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    It really depends on provider.Because some providers oversell there resources very aggressively using openvz.
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  8. #8
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    Quote Originally Posted by Nizumzen View Post
    Should I give OpenVZ a chance?
    In many cases OpenVZ performs better than KVM / XEN as it do not need to run own kernal.


    Are there any things that I need to look out for when choosing an OpenVZ host?
    Get from a good provider so that the node is not oversold
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  9. #9
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    In many cases OpenVZ performs better than KVM / XEN as it do not need to run own kernal.
    Good point. OpenVZ has much better i/o and network performance compared to XEN or KVM. The problem is that providers tend to oversell on OpenVZ, because resources are shared. On XEN, resources are dedicated. Choose carefully the provider and you will love OpenVZ

    PS: VPS with SSD based on OpenVZ are a good choice, since the disk is the most commonly abused resource.
    Last edited by Gabriel-ZetServers; 01-09-2014 at 09:34 AM.
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  10. #10
    OpenVZ VPS is nothing bad unless the providers oversell them.

  11. #11
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    OpenVZ is just fine - you really need to find a decent host who does not over-sell node resources to an extent that you suffer!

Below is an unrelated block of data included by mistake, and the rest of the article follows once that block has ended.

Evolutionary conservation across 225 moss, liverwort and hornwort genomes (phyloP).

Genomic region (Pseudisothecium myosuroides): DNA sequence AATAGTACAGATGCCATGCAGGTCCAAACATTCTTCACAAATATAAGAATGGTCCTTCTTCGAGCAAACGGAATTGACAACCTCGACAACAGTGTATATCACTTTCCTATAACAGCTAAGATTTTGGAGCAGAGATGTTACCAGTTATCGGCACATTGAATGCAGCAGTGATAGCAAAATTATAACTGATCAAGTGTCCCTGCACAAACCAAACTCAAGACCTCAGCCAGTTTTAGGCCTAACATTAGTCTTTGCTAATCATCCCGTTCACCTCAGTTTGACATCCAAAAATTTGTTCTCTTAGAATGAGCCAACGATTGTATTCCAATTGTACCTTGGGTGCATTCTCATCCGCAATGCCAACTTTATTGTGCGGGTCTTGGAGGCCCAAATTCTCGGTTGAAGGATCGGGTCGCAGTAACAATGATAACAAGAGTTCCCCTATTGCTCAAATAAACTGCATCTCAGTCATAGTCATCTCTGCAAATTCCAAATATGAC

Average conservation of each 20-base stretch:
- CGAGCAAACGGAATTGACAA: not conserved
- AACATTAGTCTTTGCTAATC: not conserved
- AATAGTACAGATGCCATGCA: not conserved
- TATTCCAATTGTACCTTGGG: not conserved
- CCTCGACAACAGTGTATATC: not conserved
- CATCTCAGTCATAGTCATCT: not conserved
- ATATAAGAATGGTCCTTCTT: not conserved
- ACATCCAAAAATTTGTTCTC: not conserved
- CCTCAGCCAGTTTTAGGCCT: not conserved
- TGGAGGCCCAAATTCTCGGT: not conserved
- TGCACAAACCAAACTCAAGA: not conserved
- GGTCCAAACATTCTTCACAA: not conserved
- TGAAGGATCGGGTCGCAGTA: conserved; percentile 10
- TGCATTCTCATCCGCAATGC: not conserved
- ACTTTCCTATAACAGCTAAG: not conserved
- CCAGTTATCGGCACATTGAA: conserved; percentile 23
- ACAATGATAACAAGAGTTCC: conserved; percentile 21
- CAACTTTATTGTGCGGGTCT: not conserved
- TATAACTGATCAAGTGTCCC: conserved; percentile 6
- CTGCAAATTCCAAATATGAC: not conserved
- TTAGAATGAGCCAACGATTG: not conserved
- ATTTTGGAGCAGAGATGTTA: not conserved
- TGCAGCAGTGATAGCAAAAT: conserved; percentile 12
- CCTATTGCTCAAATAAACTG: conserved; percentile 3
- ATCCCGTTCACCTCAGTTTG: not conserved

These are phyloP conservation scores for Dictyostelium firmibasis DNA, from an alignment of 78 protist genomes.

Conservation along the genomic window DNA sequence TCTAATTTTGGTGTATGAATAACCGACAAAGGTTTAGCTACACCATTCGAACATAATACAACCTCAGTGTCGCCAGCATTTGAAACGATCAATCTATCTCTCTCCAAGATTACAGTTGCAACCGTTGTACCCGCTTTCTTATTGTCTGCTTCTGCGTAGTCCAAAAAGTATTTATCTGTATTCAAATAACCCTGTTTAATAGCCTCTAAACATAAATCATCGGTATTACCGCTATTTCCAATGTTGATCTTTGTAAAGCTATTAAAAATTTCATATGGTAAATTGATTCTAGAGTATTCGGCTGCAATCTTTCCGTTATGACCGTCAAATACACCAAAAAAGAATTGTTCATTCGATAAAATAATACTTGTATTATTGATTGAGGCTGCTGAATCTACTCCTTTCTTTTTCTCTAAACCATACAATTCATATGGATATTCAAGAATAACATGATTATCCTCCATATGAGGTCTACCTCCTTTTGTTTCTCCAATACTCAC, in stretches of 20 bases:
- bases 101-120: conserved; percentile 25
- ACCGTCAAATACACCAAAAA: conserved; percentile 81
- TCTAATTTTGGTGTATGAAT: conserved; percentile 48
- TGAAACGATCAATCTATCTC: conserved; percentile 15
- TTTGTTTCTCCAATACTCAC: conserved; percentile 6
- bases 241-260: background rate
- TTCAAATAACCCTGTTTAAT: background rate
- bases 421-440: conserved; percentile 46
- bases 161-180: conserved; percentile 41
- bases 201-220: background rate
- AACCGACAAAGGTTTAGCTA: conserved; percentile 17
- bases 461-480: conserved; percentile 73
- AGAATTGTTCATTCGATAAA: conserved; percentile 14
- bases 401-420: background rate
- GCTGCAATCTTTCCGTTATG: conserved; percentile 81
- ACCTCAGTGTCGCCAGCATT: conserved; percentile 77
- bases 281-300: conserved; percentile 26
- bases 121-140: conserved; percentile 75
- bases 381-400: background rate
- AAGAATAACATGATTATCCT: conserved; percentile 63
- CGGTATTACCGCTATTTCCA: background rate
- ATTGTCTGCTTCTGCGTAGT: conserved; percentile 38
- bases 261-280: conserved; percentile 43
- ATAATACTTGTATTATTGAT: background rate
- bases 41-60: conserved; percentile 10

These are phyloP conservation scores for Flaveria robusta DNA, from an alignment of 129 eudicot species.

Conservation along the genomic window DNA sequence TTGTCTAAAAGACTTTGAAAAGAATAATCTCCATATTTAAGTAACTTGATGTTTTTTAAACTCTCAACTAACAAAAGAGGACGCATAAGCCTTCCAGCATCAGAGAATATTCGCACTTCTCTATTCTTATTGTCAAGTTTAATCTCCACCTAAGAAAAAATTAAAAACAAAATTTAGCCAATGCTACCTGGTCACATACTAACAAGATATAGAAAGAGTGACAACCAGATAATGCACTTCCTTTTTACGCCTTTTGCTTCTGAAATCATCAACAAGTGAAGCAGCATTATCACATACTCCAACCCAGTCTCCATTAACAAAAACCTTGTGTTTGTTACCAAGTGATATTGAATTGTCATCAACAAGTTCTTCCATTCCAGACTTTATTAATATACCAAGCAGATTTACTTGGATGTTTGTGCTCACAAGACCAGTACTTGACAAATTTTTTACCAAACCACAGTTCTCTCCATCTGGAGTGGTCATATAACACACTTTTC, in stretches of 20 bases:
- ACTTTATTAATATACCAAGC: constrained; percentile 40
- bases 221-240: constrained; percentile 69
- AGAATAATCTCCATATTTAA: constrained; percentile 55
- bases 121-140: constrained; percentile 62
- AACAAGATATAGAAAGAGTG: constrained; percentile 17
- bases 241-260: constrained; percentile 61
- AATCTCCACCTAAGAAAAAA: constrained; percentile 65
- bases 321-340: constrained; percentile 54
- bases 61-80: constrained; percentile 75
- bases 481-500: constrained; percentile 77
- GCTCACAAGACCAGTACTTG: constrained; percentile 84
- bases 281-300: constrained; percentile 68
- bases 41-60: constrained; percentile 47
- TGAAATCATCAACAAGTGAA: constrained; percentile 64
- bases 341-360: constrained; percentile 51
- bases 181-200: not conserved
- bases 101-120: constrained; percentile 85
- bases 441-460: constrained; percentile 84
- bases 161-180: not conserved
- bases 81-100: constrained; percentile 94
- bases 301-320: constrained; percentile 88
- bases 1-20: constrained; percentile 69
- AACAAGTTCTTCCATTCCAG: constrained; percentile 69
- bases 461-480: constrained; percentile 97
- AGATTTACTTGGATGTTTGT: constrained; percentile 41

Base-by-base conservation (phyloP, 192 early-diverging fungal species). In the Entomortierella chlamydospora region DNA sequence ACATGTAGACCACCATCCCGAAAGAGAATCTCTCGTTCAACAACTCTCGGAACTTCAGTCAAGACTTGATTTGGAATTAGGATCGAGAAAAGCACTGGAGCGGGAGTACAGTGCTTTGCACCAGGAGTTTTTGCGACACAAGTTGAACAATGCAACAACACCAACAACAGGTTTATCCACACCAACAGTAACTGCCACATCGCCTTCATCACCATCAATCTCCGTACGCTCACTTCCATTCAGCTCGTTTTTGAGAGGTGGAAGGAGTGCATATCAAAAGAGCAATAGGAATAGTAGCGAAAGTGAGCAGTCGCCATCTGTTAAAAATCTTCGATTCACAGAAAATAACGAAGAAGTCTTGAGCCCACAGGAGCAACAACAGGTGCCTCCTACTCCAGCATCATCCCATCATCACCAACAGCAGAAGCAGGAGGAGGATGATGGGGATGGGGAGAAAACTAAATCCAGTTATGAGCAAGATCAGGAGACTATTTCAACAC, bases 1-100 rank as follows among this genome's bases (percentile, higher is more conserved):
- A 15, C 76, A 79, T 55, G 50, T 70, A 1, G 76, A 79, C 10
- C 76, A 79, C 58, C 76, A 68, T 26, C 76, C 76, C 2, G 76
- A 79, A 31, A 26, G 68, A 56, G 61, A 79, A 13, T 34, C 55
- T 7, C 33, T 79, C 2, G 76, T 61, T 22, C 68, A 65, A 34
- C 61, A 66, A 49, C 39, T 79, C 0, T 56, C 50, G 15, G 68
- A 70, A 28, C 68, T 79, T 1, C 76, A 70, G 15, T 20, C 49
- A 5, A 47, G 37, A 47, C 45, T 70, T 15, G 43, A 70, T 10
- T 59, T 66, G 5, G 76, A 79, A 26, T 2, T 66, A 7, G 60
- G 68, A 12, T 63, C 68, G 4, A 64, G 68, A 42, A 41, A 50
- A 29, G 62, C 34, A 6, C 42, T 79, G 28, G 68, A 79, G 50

OpenVZ can very easily be over-sold, and as long as the node is managed such that you have available resources then there is nothing to worry about. It truly does come down to whom you choose and Yes, I personally use OpenVZ on my own hardware and have a handful of OpenVZ instances from other providers in other locations.

    The things to look out for: Make sure the Node is Centos 6 based - as this is required for VSwap containers. Ask the potential host to provide the details of the kernel version on the node you will be on - you can then go and look at the release date and know if they keep things reasonably updated.

    I normally buy 25-50% more RAM than I think I'll need and I rarely have any issues in running out. The most common issue I have experienced is not enough Disk IO in a container, but that can also happen with KVM or Xen.

    When you shop purely on Price you will probably end up on an over-loaded node, so around the $7-10/mth per Meg of RAM In my experience gets you something reasonable.
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  12. #12
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    I had a three paragraph response to this which was elimited by a random Win7 BSOD. I should have posted from the XVNC Desktop I just built. At least then I could have picked it right back up again.